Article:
Lastly, in a later post you say:
No doubt. Still I think Burger and Maven don't do flourishes cause it simply doesn't fit their style, NOT because they feel it would take away from the feeling of wonder in their routines if they did use them. I don't remember them really making a big deal about dissing flourishes really? Although I don't have many of Burger's books since it's not MY style.
You make an assumption right at the start which I feel doesn't do justice to the thought that both Max Maven and Eugene Burger put into their respective performances. In fact, I would argue that they don't do flourishes specifically because "their style[s]" are such that a flashy display of skill would decrease the sense of wonder they are trying to evoke. Simply because they have not published anything "dissing" (to use your colorful phrase) flourishes does not mean they have not come to the conclusion that it does nothing for their acts. Max and Eugene are quote possibly the most thorough examples of performers who put the maximum amount of thought into every word, action and nuance of their performances -- I can almost say without a doubt that they have given thought to the idea of the "flashy" (Ask Eugene about his humorous experience with the FISM Flasher for a hilarous anecdote that proves my point) and the flourishy and discarded them without hesitation. This is not what they are about.

Lastly, if you still feel that those who are what you consider "anti-flourish" still lack "good reasons," then I fail to see what might constitute "good reasons" might be to you.

Also respectfully,

brian :cool:
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Postby Dustin Stinett » 10/22/02 03:32 PM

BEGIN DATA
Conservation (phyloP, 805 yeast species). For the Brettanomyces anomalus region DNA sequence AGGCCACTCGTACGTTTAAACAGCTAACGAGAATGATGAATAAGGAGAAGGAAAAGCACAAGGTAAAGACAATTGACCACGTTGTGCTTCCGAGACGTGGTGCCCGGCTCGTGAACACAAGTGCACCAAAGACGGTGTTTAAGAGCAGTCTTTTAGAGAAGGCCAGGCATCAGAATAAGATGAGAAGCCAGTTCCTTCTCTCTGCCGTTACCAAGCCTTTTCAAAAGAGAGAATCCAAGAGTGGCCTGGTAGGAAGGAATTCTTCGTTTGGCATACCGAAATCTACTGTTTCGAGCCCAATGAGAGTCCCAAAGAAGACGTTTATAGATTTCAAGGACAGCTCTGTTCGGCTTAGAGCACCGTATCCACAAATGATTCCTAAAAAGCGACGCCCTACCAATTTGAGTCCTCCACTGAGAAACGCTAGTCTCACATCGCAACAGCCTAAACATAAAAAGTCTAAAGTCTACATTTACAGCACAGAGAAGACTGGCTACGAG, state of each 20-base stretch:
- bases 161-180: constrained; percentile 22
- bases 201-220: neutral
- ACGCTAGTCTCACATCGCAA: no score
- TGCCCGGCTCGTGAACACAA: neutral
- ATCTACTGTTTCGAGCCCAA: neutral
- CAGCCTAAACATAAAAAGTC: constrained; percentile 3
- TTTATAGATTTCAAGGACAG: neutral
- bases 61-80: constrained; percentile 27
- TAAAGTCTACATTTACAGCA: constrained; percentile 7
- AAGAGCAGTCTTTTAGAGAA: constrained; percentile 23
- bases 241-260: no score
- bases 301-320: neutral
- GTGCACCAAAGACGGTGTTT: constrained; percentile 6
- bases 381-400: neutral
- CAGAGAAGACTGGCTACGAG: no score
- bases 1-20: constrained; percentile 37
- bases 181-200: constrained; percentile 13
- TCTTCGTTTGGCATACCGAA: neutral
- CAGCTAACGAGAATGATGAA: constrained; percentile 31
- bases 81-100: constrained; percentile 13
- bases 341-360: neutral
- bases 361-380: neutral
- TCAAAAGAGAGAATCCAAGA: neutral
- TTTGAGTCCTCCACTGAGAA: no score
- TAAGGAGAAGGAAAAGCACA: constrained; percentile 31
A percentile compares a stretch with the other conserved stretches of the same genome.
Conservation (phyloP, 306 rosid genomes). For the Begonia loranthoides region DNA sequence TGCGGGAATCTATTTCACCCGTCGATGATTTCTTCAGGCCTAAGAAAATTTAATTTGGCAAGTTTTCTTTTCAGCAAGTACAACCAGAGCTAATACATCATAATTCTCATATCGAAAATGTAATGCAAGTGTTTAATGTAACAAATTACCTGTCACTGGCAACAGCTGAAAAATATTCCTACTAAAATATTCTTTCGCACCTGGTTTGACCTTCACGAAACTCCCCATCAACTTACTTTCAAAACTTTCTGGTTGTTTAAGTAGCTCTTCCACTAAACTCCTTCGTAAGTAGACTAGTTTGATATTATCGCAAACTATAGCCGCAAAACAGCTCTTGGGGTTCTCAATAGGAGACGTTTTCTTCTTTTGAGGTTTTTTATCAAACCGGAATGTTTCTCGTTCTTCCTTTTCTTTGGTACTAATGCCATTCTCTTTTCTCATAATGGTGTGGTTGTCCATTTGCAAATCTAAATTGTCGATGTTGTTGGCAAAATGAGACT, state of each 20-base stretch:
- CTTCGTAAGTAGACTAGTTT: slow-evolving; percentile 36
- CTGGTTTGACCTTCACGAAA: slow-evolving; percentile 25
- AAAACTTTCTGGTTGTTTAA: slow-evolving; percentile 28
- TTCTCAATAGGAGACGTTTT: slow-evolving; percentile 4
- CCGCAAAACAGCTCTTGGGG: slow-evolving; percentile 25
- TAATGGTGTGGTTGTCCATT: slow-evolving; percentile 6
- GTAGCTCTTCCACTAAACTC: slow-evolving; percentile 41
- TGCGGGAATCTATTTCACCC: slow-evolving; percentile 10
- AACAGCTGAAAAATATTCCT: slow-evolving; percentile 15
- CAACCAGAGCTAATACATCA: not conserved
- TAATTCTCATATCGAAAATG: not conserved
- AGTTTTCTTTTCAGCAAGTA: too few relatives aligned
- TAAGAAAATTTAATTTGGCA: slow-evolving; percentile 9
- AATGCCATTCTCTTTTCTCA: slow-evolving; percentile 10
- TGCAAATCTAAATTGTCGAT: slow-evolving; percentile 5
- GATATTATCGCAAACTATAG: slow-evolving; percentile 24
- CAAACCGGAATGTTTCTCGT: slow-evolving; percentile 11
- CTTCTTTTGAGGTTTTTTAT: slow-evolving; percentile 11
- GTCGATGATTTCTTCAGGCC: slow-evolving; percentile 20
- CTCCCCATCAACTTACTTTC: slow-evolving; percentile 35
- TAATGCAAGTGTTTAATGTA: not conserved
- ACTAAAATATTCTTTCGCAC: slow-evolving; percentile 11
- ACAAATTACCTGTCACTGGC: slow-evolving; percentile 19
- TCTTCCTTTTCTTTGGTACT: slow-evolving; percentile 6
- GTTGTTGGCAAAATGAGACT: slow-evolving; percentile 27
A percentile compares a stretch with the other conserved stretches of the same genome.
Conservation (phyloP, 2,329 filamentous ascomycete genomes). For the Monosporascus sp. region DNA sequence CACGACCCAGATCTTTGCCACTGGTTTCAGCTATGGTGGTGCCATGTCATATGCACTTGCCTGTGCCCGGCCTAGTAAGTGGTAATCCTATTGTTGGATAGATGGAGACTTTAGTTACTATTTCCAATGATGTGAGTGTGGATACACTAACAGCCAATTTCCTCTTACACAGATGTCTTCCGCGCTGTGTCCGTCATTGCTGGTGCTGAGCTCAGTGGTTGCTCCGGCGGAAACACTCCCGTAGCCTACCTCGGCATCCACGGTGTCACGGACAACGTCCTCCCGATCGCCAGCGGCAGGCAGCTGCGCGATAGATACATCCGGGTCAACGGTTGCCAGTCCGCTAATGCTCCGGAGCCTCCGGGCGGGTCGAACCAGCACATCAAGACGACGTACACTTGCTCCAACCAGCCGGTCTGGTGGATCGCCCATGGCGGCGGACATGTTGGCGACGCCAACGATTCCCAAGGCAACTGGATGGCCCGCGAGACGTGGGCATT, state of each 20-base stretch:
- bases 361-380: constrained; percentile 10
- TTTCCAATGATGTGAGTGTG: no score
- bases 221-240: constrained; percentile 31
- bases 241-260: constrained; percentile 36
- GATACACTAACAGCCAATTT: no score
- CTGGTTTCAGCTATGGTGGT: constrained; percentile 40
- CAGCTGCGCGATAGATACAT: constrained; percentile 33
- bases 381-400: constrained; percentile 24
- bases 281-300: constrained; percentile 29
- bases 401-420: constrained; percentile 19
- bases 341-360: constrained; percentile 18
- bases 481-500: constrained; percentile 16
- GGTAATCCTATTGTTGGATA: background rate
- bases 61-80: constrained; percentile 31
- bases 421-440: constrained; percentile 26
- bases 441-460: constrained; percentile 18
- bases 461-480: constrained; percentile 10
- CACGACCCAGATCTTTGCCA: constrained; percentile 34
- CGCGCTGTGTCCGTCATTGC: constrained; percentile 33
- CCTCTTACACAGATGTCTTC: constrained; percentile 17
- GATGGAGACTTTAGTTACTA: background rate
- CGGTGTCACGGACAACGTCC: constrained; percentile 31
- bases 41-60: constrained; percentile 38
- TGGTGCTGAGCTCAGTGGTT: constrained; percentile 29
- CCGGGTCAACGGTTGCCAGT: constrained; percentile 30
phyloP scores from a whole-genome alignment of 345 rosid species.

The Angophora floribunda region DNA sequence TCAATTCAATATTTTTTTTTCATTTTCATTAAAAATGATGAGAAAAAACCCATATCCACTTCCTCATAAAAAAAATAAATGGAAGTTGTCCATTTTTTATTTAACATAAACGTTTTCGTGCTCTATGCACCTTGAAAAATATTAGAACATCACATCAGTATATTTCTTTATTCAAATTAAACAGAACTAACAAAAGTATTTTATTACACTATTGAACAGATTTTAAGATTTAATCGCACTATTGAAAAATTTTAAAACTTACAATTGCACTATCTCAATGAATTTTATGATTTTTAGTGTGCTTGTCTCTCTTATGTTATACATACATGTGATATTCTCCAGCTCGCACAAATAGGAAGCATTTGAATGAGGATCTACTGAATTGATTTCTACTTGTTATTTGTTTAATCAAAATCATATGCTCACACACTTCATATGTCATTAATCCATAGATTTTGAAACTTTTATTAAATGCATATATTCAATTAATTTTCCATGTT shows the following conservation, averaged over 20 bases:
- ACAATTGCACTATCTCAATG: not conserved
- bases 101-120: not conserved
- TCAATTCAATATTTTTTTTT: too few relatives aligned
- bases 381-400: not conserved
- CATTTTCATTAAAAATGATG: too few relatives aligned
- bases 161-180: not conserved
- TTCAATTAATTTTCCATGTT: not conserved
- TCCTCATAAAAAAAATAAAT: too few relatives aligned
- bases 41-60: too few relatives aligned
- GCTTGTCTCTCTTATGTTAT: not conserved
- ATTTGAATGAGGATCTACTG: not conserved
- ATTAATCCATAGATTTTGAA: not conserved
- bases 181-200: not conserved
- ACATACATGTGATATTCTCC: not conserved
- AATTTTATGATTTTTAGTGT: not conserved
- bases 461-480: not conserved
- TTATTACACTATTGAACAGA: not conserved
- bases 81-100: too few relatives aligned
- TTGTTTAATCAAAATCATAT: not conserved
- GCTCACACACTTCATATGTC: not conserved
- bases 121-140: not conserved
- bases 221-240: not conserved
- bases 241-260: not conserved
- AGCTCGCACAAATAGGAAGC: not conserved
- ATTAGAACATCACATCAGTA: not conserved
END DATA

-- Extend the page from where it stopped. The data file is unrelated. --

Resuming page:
Brian, now you are "da-man." I said it in Cap's previous thread and I'll say it again here: it's all about what is right for the character - period.

More examples:
Gregory Wilson: Flash and flourish; in your face - and it works well.
Michael Close: No overt display of skill - magic, magic, magic.
Daryl: Playful and skillful; uses flourishes and also "does nothing!" Character!!!
Martin A. Nash: Very few flourishes; but leaves no doubt about skill. A very well defined character.

Character, character, character!

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Postby Jon Racherbaumer » 10/22/02 04:20 PM

I'm reserving my contrarian views regarding flourishes and card jugglery for a forthcoming essay; however, so far nobody has said anything about WHY certain cardmen, particularly young ones, are spectacularly attracted to mastering Maneuvers of Incredible and Ostentatious Skill.

When I was first smitten by the pasteboards I cared little about "character" or "mystery" or "entertainment." Instead I wanted to meet the challenges of card fanning, one-hand cutting, and card-spinning. (I also wanted to high jump 7 feet, juggle six balls, and ride an eight-foot unicycle. Alas, I only was able to jump 6' 5," juggle four balls, and ride a normal bicycle. Now I can only jump 1 foot, juggle my checkbook, and ride a bus.)

Why did I want to do these things as a callow lad?

Perhaps the answer is as simple as this: I wanted to do these things because when it comes to feats of skill, arguments boil down to a single factor: You can either do the feat or you cannot do the feat.

Furthermore, these feats can be QUANTIFIED.

For example, if I mastered all of the sleights in EXPERT CARD TECHNIQUE and in Marlo's Revolutionary Card Series and could do all of the card flourishes extant, I would be accepted as some SORT of an EXPERT. Nobody could deny exactly what it is I was doing...

Also, if one can perform feats that nobody else can do, then they have at least achieved something...regardless of how strange or dubious...